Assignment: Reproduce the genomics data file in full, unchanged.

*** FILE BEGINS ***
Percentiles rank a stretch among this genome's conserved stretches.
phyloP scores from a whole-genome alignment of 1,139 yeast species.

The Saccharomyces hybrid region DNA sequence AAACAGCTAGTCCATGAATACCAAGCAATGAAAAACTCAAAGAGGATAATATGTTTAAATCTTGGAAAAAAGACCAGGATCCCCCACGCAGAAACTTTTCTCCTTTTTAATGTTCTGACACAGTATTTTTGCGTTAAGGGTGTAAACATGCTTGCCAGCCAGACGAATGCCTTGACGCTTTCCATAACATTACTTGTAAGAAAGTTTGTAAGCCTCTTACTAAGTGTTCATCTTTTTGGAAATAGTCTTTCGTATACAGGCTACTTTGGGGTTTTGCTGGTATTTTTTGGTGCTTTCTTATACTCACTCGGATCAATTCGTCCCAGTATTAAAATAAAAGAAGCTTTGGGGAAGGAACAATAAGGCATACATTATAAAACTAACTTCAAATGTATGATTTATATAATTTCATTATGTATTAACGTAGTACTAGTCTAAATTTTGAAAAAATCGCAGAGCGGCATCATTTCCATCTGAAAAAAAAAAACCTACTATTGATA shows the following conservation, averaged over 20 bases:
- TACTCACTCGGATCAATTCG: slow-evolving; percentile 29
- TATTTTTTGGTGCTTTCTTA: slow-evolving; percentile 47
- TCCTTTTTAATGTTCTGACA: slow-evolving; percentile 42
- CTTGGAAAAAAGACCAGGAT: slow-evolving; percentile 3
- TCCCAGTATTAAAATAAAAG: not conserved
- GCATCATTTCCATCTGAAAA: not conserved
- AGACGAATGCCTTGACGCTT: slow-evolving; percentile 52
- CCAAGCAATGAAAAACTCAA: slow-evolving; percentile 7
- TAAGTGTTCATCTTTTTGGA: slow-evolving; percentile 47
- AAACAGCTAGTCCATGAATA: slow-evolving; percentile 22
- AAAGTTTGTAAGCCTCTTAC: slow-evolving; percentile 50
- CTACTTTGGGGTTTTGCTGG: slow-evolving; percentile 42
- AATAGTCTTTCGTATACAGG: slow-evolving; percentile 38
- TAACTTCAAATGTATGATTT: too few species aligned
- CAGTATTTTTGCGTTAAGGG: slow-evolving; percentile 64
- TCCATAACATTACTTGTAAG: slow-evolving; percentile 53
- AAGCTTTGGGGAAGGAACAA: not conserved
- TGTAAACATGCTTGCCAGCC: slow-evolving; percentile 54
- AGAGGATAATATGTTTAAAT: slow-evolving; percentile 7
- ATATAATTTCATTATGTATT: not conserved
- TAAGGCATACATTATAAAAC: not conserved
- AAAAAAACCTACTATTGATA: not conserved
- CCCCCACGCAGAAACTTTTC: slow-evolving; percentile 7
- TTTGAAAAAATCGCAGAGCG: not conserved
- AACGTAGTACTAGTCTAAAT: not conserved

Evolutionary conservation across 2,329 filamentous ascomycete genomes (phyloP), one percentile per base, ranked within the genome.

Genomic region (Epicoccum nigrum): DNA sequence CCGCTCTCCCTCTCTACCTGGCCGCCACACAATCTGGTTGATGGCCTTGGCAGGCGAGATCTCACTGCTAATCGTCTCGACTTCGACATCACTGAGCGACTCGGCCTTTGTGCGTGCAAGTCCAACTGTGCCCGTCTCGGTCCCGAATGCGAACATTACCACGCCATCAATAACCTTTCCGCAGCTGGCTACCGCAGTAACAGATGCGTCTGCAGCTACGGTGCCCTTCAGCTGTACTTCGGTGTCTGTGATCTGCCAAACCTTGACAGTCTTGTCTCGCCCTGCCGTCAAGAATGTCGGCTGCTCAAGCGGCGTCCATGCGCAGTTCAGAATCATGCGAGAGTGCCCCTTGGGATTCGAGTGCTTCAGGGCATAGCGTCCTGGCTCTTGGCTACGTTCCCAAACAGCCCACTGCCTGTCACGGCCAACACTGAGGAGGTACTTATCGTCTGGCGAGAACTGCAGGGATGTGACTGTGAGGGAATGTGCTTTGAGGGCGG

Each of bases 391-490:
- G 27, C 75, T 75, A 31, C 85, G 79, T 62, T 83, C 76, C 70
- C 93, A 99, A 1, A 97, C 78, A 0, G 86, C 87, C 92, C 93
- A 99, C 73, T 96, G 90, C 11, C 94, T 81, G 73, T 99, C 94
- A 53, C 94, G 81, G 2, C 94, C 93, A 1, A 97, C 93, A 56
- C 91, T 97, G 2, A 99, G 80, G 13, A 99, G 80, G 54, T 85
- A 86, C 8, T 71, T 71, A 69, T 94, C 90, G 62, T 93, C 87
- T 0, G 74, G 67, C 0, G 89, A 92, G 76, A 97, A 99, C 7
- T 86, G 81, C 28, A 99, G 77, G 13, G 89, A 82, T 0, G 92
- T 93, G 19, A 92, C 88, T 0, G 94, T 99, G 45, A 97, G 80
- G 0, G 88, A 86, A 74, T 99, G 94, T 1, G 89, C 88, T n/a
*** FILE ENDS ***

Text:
Percentiles rank a stretch among this genome's conserved stretches.
phyloP scores from a whole-genome alignment of 1,139 yeast species.

The Saccharomyces hybrid region DNA sequence AAACAGCTAGTCCATGAATACCAAGCAATGAAAAACTCAAAGAGGATAATATGTTTAAATCTTGGAAAAAAGACCAGGATCCCCCACGCAGAAACTTTTCTCCTTTTTAATGTTCTGACACAGTATTTTTGCGTTAAGGGTGTAAACATGCTTGCCAGCCAGACGAATGCCTTGACGCTTTCCATAACATTACTTGTAAGAAAGTTTGTAAGCCTCTTACTAAGTGTTCATCTTTTTGGAAATAGTCTTTCGTATACAGGCTACTTTGGGGTTTTGCTGGTATTTTTTGGTGCTTTCTTATACTCACTCGGATCAATTCGTCCCAGTATTAAAATAAAAGAAGCTTTGGGGAAGGAACAATAAGGCATACATTATAAAACTAACTTCAAATGTATGATTTATATAATTTCATTATGTATTAACGTAGTACTAGTCTAAATTTTGAAAAAATCGCAGAGCGGCATCATTTCCATCTGAAAAAAAAAAACCTACTATTGATA shows the following conservation, averaged over 20 bases:
- TACTCACTCGGATCAATTCG: slow-evolving; percentile 29
- TATTTTTTGGTGCTTTCTTA: slow-evolving; percentile 47
- TCCTTTTTAATGTTCTGACA: slow-evolving; percentile 42
- CTTGGAAAAAAGACCAGGAT: slow-evolving; percentile 3
- TCCCAGTATTAAAATAAAAG: not conserved
- GCATCATTTCCATCTGAAAA: not conserved
- AGACGAATGCCTTGACGCTT: slow-evolving; percentile 52
- CCAAGCAATGAAAAACTCAA: slow-evolving; percentile 7
- TAAGTGTTCATCTTTTTGGA: slow-evolving; percentile 47
- AAACAGCTAGTCCATGAATA: slow-evolving; percentile 22
- AAAGTTTGTAAGCCTCTTAC: slow-evolving; percentile 50
- CTACTTTGGGGTTTTGCTGG: slow-evolving; percentile 42
- AATAGTCTTTCGTATACAGG: slow-evolving; percentile 38
- TAACTTCAAATGTATGATTT: too few species aligned
- CAGTATTTTTGCGTTAAGGG: slow-evolving; percentile 64
- TCCATAACATTACTTGTAAG: slow-evolving; percentile 53
- AAGCTTTGGGGAAGGAACAA: not conserved
- TGTAAACATGCTTGCCAGCC: slow-evolving; percentile 54
- AGAGGATAATATGTTTAAAT: slow-evolving; percentile 7
- ATATAATTTCATTATGTATT: not conserved
- TAAGGCATACATTATAAAAC: not conserved
- AAAAAAACCTACTATTGATA: not conserved
- CCCCCACGCAGAAACTTTTC: slow-evolving; percentile 7
- TTTGAAAAAATCGCAGAGCG: not conserved
- AACGTAGTACTAGTCTAAAT: not conserved

Evolutionary conservation across 2,329 filamentous ascomycete genomes (phyloP), one percentile per base, ranked within the genome.

Genomic region (Epicoccum nigrum): DNA sequence CCGCTCTCCCTCTCTACCTGGCCGCCACACAATCTGGTTGATGGCCTTGGCAGGCGAGATCTCACTGCTAATCGTCTCGACTTCGACATCACTGAGCGACTCGGCCTTTGTGCGTGCAAGTCCAACTGTGCCCGTCTCGGTCCCGAATGCGAACATTACCACGCCATCAATAACCTTTCCGCAGCTGGCTACCGCAGTAACAGATGCGTCTGCAGCTACGGTGCCCTTCAGCTGTACTTCGGTGTCTGTGATCTGCCAAACCTTGACAGTCTTGTCTCGCCCTGCCGTCAAGAATGTCGGCTGCTCAAGCGGCGTCCATGCGCAGTTCAGAATCATGCGAGAGTGCCCCTTGGGATTCGAGTGCTTCAGGGCATAGCGTCCTGGCTCTTGGCTACGTTCCCAAACAGCCCACTGCCTGTCACGGCCAACACTGAGGAGGTACTTATCGTCTGGCGAGAACTGCAGGGATGTGACTGTGAGGGAATGTGCTTTGAGGGCGG

Each of bases 391-490:
- G 27, C 75, T 75, A 31, C 85, G 79, T 62, T 83, C 76, C 70
- C 93, A 99, A 1, A 97, C 78, A 0, G 86, C 87, C 92, C 93
- A 99, C 73, T 96, G 90, C 11, C 94, T 81, G 73, T 99, C 94
- A 53, C 94, G 81, G 2, C 94, C 93, A 1, A 97, C 93, A 56
- C 91, T 97, G 2, A 99, G 80, G 13, A 99, G 80, G 54, T 85
- A 86, C 8, T 71, T 71, A 69, T 94, C 90, G 62, T 93, C 87
- T 0, G 74, G 67, C 0, G 89, A 92, G 76, A 97, A 99, C 7
- T 86, G 81, C 28, A 99, G 77, G 13, G 89, A 82, T 0, G 92
- T 93, G 19, A 92, C 88, T 0, G 94, T 99, G 45, A 97, G 80
- G 0, G 88, A 86, A 74, T 99, G 94, T 1, G 89, C 88, T n/a